The Israeli military lifted protective restrictions on residents in southern Israel today, while the Hamas militant group's radio station in Gaza reported a cease-fire, signalling a deal had been reached to end the deadliest fighting between the two sides since a 2014 war.
The escalation had killed 23 on the Gaza side, both militants and civilians, and on the Israeli side, four civilians were killed from incoming fire.
There was no official cease-fire announcement from either side, but the intense fighting over the past two days appeared to come to a sudden halt in the early morning hours and residents on both sides went back to their daily routines.
In announcing its decision, the Israeli military said that as of 7 a.m (local time), "all protective restrictions in the home front will be lifted."
Schools and roads had been closed, and residents had been encouraged to remain indoors and near bomb shelters as intense rocket fire pounded the area, threatening to devolve into all-out war.
In Gaza, Hamas' Al-Aqsa radio station had a short item saying a cease-fire had been reached. However, neither the strip's Hamas rulers nor the smaller Islamic Jihad militant group that was the driving force behind the recent fire from Gaza issued any formal announcement.
Israel and Hamas are bitter enemies and have fought three wars and numerous smaller battles since the Islamic militant group seized control of Gaza in 2007.
In the latest fighting, which erupted over the weekend, Palestinian militants fired hundreds of rockets into Israel, while the Israeli military responded with airstrikes on some 250 militant targets inside Gaza, including weapons storage, attack tunnels and rocket launching and production facilities.
It also deployed tanks and infantry forces to the Gaza frontier, and put another brigade on standby. Buildings were toppled and a Hamas commander involved in transferring Iranian funds to the group was killed in an airstrike, in an apparent return to Israel's policy of "targeting killing" of militant leaders.
Palestinian medical officials reported 23 deaths, including at least nine militants as well as two pregnant women and two babies. The four Israeli civilians killed were the first Israeli fatalities from rocket attacks since the 50-day war in 2014. One was killed when his vehicle was hit by a Kornet anti-tank missile near the Gaza border.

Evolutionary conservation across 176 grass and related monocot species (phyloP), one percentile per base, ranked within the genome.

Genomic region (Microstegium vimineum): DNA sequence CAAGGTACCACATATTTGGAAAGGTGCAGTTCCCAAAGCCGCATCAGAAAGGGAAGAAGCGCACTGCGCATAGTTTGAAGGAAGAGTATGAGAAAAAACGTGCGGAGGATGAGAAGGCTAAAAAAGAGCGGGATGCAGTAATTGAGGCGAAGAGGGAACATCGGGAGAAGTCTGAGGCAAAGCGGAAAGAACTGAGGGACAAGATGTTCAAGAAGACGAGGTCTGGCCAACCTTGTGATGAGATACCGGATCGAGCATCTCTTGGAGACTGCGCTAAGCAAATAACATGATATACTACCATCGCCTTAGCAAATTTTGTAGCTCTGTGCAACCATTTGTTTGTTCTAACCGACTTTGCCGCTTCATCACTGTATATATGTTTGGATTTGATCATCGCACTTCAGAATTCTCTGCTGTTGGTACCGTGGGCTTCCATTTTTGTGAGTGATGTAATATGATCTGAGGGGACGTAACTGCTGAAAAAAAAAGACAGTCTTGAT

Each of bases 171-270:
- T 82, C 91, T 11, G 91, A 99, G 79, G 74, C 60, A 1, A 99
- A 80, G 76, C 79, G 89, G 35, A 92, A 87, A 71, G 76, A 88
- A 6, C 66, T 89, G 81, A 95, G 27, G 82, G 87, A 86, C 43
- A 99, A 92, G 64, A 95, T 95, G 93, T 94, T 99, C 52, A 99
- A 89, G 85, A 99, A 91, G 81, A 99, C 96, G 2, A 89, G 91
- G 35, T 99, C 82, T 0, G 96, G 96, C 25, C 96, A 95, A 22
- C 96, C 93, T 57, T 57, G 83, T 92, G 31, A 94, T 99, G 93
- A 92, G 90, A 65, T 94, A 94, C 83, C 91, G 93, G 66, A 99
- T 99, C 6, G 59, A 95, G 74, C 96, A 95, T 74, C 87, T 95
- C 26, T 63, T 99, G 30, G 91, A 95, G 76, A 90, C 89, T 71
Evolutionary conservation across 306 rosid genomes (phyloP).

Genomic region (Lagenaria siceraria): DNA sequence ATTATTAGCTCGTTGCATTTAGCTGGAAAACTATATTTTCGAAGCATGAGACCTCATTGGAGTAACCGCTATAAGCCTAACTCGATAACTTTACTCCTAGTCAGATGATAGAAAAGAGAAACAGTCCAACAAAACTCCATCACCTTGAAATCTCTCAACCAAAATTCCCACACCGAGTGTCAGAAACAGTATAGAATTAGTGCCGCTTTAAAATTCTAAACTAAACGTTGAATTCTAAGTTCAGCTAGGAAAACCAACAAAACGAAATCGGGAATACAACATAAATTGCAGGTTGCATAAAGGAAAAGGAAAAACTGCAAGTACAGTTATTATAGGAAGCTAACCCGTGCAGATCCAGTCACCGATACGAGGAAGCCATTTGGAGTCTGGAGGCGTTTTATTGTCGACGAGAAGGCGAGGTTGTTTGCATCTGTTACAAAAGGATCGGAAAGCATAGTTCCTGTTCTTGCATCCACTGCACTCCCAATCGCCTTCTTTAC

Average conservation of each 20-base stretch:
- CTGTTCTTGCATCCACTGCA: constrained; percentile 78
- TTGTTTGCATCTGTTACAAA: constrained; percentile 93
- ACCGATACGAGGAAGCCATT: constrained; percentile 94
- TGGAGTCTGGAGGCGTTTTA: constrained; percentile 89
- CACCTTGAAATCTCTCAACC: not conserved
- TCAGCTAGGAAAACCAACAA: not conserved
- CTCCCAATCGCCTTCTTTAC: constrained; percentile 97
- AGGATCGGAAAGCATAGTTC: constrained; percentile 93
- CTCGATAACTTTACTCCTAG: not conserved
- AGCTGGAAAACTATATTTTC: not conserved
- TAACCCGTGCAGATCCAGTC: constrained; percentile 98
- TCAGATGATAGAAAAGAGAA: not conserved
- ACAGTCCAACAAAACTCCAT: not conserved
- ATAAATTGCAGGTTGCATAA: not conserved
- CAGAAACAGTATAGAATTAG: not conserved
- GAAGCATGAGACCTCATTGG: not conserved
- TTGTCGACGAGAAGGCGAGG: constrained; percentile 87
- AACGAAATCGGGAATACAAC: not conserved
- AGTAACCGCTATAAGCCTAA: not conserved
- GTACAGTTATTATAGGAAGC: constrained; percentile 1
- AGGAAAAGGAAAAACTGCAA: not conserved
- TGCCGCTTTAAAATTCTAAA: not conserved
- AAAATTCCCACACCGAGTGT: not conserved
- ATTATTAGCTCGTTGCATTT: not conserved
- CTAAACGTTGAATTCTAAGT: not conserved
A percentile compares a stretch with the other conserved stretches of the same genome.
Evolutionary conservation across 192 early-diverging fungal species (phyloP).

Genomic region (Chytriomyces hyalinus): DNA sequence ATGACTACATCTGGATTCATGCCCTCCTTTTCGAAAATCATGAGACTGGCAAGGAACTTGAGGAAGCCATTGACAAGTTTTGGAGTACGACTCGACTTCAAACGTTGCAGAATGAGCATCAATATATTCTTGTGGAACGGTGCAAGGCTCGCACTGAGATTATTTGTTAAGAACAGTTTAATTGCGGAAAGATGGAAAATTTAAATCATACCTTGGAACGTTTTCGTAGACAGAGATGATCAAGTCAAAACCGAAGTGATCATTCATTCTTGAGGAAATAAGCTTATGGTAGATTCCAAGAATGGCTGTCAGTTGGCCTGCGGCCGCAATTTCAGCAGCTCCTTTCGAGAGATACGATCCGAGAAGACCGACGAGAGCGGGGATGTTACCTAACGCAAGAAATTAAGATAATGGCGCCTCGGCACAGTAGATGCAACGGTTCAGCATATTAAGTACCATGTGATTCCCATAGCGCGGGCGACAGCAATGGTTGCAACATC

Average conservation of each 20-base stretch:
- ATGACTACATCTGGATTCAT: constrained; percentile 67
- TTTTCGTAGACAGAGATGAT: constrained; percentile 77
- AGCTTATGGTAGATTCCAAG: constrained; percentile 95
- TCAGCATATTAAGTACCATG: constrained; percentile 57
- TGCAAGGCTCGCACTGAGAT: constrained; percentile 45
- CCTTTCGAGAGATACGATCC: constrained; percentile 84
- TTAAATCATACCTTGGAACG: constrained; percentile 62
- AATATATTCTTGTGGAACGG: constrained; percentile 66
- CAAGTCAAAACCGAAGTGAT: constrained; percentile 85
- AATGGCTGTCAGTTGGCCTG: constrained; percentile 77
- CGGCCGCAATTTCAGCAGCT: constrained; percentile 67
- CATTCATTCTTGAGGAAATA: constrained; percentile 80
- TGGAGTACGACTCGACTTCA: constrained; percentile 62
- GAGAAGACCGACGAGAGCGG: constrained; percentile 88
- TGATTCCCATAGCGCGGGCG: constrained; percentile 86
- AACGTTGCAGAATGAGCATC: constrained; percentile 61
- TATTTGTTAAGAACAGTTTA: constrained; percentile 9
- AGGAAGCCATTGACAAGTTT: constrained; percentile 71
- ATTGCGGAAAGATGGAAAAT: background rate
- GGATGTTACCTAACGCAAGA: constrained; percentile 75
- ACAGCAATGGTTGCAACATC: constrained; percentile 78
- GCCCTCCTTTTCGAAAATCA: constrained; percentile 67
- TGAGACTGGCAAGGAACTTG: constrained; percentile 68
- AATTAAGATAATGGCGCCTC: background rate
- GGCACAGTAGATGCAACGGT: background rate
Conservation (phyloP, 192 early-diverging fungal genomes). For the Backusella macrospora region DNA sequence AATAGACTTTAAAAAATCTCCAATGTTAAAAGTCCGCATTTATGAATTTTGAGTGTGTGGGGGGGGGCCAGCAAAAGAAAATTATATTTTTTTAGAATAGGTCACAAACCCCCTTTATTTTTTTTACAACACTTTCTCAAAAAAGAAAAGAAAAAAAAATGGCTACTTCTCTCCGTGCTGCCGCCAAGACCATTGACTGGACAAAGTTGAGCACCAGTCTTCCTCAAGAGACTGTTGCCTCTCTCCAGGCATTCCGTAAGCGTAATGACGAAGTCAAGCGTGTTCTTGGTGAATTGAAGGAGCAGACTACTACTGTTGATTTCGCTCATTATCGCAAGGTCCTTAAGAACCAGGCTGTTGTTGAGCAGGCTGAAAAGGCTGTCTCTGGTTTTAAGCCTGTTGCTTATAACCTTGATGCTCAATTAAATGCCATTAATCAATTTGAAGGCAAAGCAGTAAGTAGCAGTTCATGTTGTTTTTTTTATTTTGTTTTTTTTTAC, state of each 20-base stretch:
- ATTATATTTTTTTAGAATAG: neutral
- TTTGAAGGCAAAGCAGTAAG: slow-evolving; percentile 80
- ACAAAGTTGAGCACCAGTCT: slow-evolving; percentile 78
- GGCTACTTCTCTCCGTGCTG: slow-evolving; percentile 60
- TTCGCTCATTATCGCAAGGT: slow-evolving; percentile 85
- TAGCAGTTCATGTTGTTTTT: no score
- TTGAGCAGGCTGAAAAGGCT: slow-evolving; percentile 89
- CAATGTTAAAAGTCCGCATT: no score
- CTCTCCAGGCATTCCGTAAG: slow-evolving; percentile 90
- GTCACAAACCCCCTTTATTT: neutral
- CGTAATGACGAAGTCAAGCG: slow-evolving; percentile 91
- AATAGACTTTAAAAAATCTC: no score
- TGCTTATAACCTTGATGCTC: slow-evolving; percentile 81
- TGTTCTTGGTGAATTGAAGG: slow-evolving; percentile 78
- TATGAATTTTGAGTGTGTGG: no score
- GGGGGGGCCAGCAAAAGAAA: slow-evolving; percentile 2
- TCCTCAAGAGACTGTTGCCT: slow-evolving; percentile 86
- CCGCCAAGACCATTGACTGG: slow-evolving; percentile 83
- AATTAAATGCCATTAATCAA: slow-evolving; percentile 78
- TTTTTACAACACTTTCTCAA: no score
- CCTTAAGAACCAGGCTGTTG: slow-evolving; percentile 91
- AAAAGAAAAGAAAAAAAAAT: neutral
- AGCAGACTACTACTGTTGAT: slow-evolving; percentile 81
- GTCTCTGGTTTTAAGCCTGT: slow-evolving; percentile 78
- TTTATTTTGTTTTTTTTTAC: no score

Egyptian mediators had been working with the UN to broker a cease-fire. Under past Egyptian-brokered deals, Israel has agreed to ease its joint crippling blockade of Gaza with Egypt in exchange for a halt to rocket fire.
The latest fighting broke out after Palestinian militants accused Israel of not honoring an earlier cease-fire deal from March, and opened fire on soldiers on the Israeli side of the Gaza border.
The terms of the latest deal were not known, but recent cease-fires have been short-lived.
In weary communities in southern Israel, there was criticism that the latest round of fighting had ended without tangible results — and no hope that it would not recur soon.
"I think that a cease-fire at this moment is a terrible mistake. I think that when we have the upper hand, we need once and for all to finish the terror because this will repeat itself and will not stop," said Jacque Mendel, a resident of the coastal city of Ashdod, where a man was killed in his car by a rocket Sunday night.
Despite its fierce response, Israel appears to have little appetite for another prolonged conflict. Later this week, the country marks Memorial Day, one of the most solemn days of the year, followed by the festive Independence Day. Next week, Israel is to host the popular Eurovision song contest and the backdrop of fighting would have likely overshadowed the occasions and deterred foreign tourists.
Prime Minister Benjamin Netanyahu, who recently secured re-election in part thanks to the votes of the rocket-battered residents along the Gaza Strip frontier, has traditionally been cautious in his handling of Gaza, for fear of sparking an open-ended war with no clear endgame. But he is under pressure from the same electorate to end its anguish and his perspective coalition partners appear to favor a more hard-line agenda on Gaza this time.
Even within his own ruling Likud Party, Netanyahu faced unusual criticism for not going further to quash Gaza militants.
"A cease-fire, in the circumstances reached, bears no achievements for Israel," Likud lawmaker Gideon Saar wrote of Twitter. "The timeframes between these violent attacks on Israel and its citizens are getting shorter and the terror groups in Gaza are getting stronger between them. The campaign has not been prevented, just delayed."
Benny Gantz, Israel's emerging opposition leader, also criticised Netanyahu, saying the violence was the result of Israel losing it deterrence. Ending the current round amounted to "another surrender to the extortion of Hamas and the terror organizations," Gantz said.
In Gaza, a year of Hamas-led protests along the Israeli frontier against the blockade that has ravaged the economy has yielded no tangible benefits. In March, Hamas faced several days of street protests over the dire conditions.
Still, Hamas' leader Ismail Haniyeh said late Sunday that the militant group was "not interested in a new war," and the start on Monday of the Muslim holy month of Ramadan likely lessened motivation for battle.